Wildlife Matters

Plan to return Western Quolls to Mt Gibson Wildlife Sanctuary

04 Dec. 2019
© Lochman Transparencies

By Dr Michael Smith, South-west Regional Ecologist, and Dr John Kanowski, Chief Science Officer

In 2015, Australian Wildlife Conservancy began an ambitious reintroduction project at Mt Gibson Wildlife Sanctuary, in south-west Western Australia. The sanctuary is located in the northern Wheatbelt, an area once rich in small and medium-sized native mammals. Based on sub-fossil evidence collected from the property, we believe more than 30 species historically inhabited the area, three of which are now globally extinct and another 13 are extinct from the region. AWC’s nationally significant reintroduction project aims to return at least 10 of the 13 regionally-extinct mammals back to Mt Gibson.

Wildlife Matters 38 Shark Bay Mouse Mt Gibson © Wayne Lawler © Wayne Lawler/AWC
The Shark Bay Mouse is one of the eight mammal species reintroduced to Mt Gibson Wildlife Sanctuary.

To date, eight mammal species have been reintroduced to a 7,800 hectare, fenced, feral predator-free area on the property: Numbats (Myrmecobius fasciatus), Red-tailed Phascogales (Phascogale calura), Western Barred Bandicoots (Perameles bougainville, also known in WA as Shark Bay Bandicoot), Greater Bilbies (Macrotis lagotis), Woylies (Bettongia penicillata), Banded Hare-wallabies (Lagostrophus fasciatus), Greater Stick-nest Rats (Leporillus conditor) and Shark Bay Mice (Pseudomys fieldi).This project has already set a new benchmark for rewilding projects in Australia; no other project has involved the return of so many regionally extinct species to one site.

The results are encouraging:

• Seven of the eight reintroduced species have fully established;
• Individuals are spreading across the fenced area; and
• There is evidence of breeding for some species. For example, Woylies – the first species to be reintroduced – have increased to more than 800 individuals over half the projected carrying capacity of the fenced area, after just four years.

Other threatened species, including Numbats and Bilbies, have expanded their range across most of the fenced area.

Wildlife Matters 38 Woylie Population Size
Woylie population size, Mt Gibson Wildlife Sanctuary. The population size is estimated from capture-mark-release data collected from live- trapping surveys. The graph shows population estimate modelling (and 95% Credible Intervals) for 2017 and 2018 and plus major reintroductions.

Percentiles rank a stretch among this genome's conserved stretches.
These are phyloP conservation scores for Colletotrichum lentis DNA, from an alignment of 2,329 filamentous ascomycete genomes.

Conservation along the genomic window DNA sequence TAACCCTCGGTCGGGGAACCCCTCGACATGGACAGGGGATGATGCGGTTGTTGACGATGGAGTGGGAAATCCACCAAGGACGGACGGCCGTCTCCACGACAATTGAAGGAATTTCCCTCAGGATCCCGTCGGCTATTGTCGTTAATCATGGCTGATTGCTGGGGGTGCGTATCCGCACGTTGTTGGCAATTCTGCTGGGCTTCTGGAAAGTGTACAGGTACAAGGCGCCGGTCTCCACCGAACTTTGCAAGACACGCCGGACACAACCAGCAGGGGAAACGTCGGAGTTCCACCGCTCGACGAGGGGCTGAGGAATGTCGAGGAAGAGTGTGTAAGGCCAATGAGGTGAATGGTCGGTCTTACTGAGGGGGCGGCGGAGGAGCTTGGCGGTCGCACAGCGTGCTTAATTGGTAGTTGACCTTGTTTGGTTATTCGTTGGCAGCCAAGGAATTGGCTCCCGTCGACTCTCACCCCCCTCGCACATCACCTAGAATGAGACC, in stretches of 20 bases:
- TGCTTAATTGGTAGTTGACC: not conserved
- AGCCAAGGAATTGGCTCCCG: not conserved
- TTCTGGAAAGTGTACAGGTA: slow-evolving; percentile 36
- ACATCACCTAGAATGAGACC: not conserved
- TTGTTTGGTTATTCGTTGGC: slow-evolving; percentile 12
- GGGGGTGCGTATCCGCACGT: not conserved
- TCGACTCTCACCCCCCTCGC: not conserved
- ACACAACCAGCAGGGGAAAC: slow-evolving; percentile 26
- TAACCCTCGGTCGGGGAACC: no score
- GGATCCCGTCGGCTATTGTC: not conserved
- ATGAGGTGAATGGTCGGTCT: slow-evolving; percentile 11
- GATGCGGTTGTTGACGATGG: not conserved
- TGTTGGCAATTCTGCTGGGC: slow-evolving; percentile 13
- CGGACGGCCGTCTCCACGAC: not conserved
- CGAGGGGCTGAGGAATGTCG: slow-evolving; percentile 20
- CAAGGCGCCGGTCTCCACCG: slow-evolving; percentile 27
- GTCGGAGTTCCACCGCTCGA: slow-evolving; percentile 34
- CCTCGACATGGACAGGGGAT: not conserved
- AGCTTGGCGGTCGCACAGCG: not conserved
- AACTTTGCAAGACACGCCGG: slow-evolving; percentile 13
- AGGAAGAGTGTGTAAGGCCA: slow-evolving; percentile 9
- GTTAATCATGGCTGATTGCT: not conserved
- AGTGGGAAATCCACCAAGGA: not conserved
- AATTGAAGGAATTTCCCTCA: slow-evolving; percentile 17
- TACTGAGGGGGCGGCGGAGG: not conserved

AWC plans to return the two remaining species – Western Quolls (Dasyurus geoffroii) and Brushtail Possums (Trichosurus vulpecula) – in the next few years. Of these, the Western Quoll (known as ‘Chuditch’ in Western Australia) is a top predator with a large home range. Quolls are expected to prey upon some reintroduced species, like bandicoots and rodents. While this is part of the natural process, populations of the potential prey species need to fully establish within the fenced area before being exposed to Quoll predation. For these reasons, Quolls may be better suited to release outside the fenced area than within it. Quolls are potentially capable of surviving outside the fenced area, in conjunction with feral animal control. Refugial populations of Western Quolls are known to persist in parts of south-western Australia subject to fox control, like at AWC’s Paruna Wildlife Sanctuary. Western Quolls have also been successfully reintroduced to other locations in WA and, more recently, to the Flinders Ranges in South Australia, where foxes and feral cats are suppressed.

Wildlife Matters 38 Phascogale Release Noel Rissen © Brad Leue © Brad Leue/AWC
Field Ecologist Noel Riessen releases a Red-tailed Phascogale into a tree hollow at Mt Gibson.

To facilitate the Quoll reintroduction, AWC ecologists have been developing an ‘outside the fence’ strategy for Mt Gibson. The strategy draws on survey and statistical methods developed as part of research conducted by AWC at Scotia Wildlife Sanctuary and in the Pilliga State Conservation Area and Pilliga National Park in New South Wales. In 2019, AWC ecologists implemented the first stage of the strategy, deploying an array of 90 camera traps over 20,000 hectares of the broader landscape of Mt Gibson. Data from these cameras will be used to estimate the density of cats and foxes in the landscape.

Stage two of this strategy, to be undertaken in 2020, involves an aerial baiting program to drive down cat and fox densities. Data collected from camera trap arrays on the treated site, and from a matched control site, will be used to quantify the impacts of baiting. Provided baiting sufficiently suppresses fox and cat densities, AWC will progress to stage three – the reintroduction of quolls. Released animals will be monitored closely using satellite telemetry to assess their survival and movement. If successful, a larger release program will be enacted.

Wildlife Matters 38 Numbat Distribution Mt Gibson
Map showing the distribution of Numbats within the fenced, feral predator-free area at Mt Gibson Willdlife Sanctuary in WA.

The planned reintroduction of Western Quolls to Mt Gibson is a major step towards re-establishing wildlife in WA’s Wheatbelt outside of fenced areas. A reduction in cat and fox densities will also benefit extant mammal fauna in the management area. AWC’s EcoHealth monitoring program at Mt Gibson will provide crucial data that will enable us to measure the ecological return for our investment on this exciting project.

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